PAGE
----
The Cavaliers’ trade for Luol Deng has many positives for the team. Deng brings tremendous production on both sides of the ball as one of the best two way players in the league. He is also one of the most respected players in the NBA and brings outstanding professionalism and leadership to a locker room filled with young players. However there is one potential negative in the roster change from Andrew Bynum to Deng that has largely been ignored; the loss of depth at center.
For all of Bynum’s flaws on the court this season (and there were many), one thing he did supply was depth at the center position as a rotation level big man. This helped the Cavaliers on several levels. By splitting the minutes at center between Bynum and Anderson Varejao the Cavaliers were able to keep both men relatively healthy. Having both big men also decreased the chances of the team having to start Tyler Zeller at center with little to no depth behind him, as was the case when Varejao missed most of last season due to injury. Now, if Varejao suffers a long term injury as he has each of the previous three `seasons there is only Zeller and the unproven Henry Sims behind him, hardly an ideal situation for a team hoping to contend for a playoff spot.
So where do the Cavaliers go from here? All fifteen players on the roster are now on guaranteed contracts for the rest of the season, but that doesn’t mean a move cannot be made. The Cavaliers could waive a player who is not part of the rotation or the team’s future. They could also make a trade for another big man, most likely one who would play sporadically behind Varejao and Zeller, health permitting. In either case the player most likely to be moved would seem to be Alonzo Gee. While Gee is a great story as a hard working player who found a spot in the NBA after starting out as an undrafted player in the D-League, he was out of the rotation even before the trade for Deng and is not a young prospect ala Sergey Karasev or Carrick Felix.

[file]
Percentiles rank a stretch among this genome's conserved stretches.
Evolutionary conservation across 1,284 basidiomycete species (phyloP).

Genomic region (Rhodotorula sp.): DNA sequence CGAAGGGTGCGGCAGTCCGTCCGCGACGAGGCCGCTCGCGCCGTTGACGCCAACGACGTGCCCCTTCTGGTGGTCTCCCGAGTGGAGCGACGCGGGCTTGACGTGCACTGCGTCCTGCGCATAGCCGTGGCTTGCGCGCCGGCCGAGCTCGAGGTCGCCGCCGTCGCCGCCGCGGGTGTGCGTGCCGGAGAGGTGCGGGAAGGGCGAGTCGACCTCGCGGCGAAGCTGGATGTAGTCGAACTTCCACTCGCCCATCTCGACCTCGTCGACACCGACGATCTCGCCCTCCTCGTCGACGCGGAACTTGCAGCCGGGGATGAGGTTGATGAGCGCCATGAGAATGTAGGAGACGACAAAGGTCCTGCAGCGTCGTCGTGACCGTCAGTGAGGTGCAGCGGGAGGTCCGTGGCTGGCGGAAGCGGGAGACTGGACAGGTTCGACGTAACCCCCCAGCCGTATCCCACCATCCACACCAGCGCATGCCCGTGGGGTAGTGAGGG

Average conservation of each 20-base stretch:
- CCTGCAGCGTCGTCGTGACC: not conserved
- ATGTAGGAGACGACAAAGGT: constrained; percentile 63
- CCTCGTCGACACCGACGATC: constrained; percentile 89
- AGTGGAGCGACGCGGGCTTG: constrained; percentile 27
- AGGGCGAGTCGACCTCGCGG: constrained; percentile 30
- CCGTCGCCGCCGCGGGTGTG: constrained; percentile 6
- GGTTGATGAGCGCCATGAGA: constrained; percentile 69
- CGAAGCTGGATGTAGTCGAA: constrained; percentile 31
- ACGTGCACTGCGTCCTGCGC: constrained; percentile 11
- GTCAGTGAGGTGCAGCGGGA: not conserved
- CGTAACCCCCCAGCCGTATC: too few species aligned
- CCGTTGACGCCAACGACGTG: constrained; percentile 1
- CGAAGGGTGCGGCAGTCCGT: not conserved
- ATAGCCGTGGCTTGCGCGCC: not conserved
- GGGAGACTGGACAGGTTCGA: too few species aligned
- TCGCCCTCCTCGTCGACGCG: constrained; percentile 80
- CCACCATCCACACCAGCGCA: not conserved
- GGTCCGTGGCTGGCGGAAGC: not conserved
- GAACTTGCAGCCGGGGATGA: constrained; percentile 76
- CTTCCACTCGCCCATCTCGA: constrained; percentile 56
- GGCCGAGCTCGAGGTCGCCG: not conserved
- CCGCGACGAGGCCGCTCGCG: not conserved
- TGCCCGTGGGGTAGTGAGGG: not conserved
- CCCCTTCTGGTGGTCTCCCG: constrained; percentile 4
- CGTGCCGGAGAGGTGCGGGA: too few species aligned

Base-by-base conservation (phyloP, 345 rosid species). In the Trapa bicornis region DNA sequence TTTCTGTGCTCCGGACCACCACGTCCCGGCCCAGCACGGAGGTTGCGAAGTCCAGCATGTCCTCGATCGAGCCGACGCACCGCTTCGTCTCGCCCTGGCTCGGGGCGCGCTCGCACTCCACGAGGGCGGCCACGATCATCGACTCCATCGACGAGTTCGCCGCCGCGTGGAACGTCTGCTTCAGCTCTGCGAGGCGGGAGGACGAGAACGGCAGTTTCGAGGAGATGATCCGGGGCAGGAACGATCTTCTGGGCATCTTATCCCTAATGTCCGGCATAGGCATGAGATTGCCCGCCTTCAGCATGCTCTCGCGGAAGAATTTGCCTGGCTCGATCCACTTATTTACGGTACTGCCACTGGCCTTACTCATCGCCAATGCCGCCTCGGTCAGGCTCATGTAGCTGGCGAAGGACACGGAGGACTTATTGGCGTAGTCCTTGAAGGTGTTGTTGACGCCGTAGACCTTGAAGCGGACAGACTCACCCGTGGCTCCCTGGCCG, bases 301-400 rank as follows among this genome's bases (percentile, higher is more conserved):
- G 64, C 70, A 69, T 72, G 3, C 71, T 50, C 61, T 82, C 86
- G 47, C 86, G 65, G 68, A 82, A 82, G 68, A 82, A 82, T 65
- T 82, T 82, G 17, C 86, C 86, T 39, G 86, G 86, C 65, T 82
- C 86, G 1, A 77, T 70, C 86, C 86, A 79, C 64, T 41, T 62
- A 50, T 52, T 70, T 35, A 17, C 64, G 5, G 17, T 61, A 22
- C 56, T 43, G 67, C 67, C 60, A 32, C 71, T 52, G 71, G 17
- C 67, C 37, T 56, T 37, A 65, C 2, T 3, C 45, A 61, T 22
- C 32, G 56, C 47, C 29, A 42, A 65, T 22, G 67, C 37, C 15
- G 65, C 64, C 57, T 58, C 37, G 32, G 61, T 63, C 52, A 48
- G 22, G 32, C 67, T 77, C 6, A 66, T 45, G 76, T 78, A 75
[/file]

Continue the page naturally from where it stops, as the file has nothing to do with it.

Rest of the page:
Current Free Agents
Below are some big men who may be available and could fit the Cavaliers’ needs. All three are in their early to mid-thirties and would probably have to take the veteran’s minimum to get a chance to play in the NBA again. Given the role available a veteran may be a better fit than a younger player looking for an opportunity to establish himself in the league.
Drew Gooden: After the Milwaukee Bucks decided to amnesty Gooden last summer, he has sat on the sidelines. However at 32 years old, he may still be able to contribute to an NBA roster. Always a solid rebounder and passer, Gooden’s midrange game would provide spacing on offense. He does still make the same mental mistakes on the defensive end that have frustrated fans and coaches for years. Gooden also has a solid reputation both in the locker room and the community. He is also familiar with Mike Brown’s defensive schemes from his earlier stint with the Cavaliers.
Chris Wilcox: Wilcox did a nice job as a big off the bench for the Boston Celtics last year, helping the team make the playoffs one last time in the “Big Three” era. Wilcox is an excellent dive man on the pick-and-roll and a solid rebounder. While he leaves something to be desired on the defensive end, Wilcox could give the Cavaliers a different look on offense when he plays.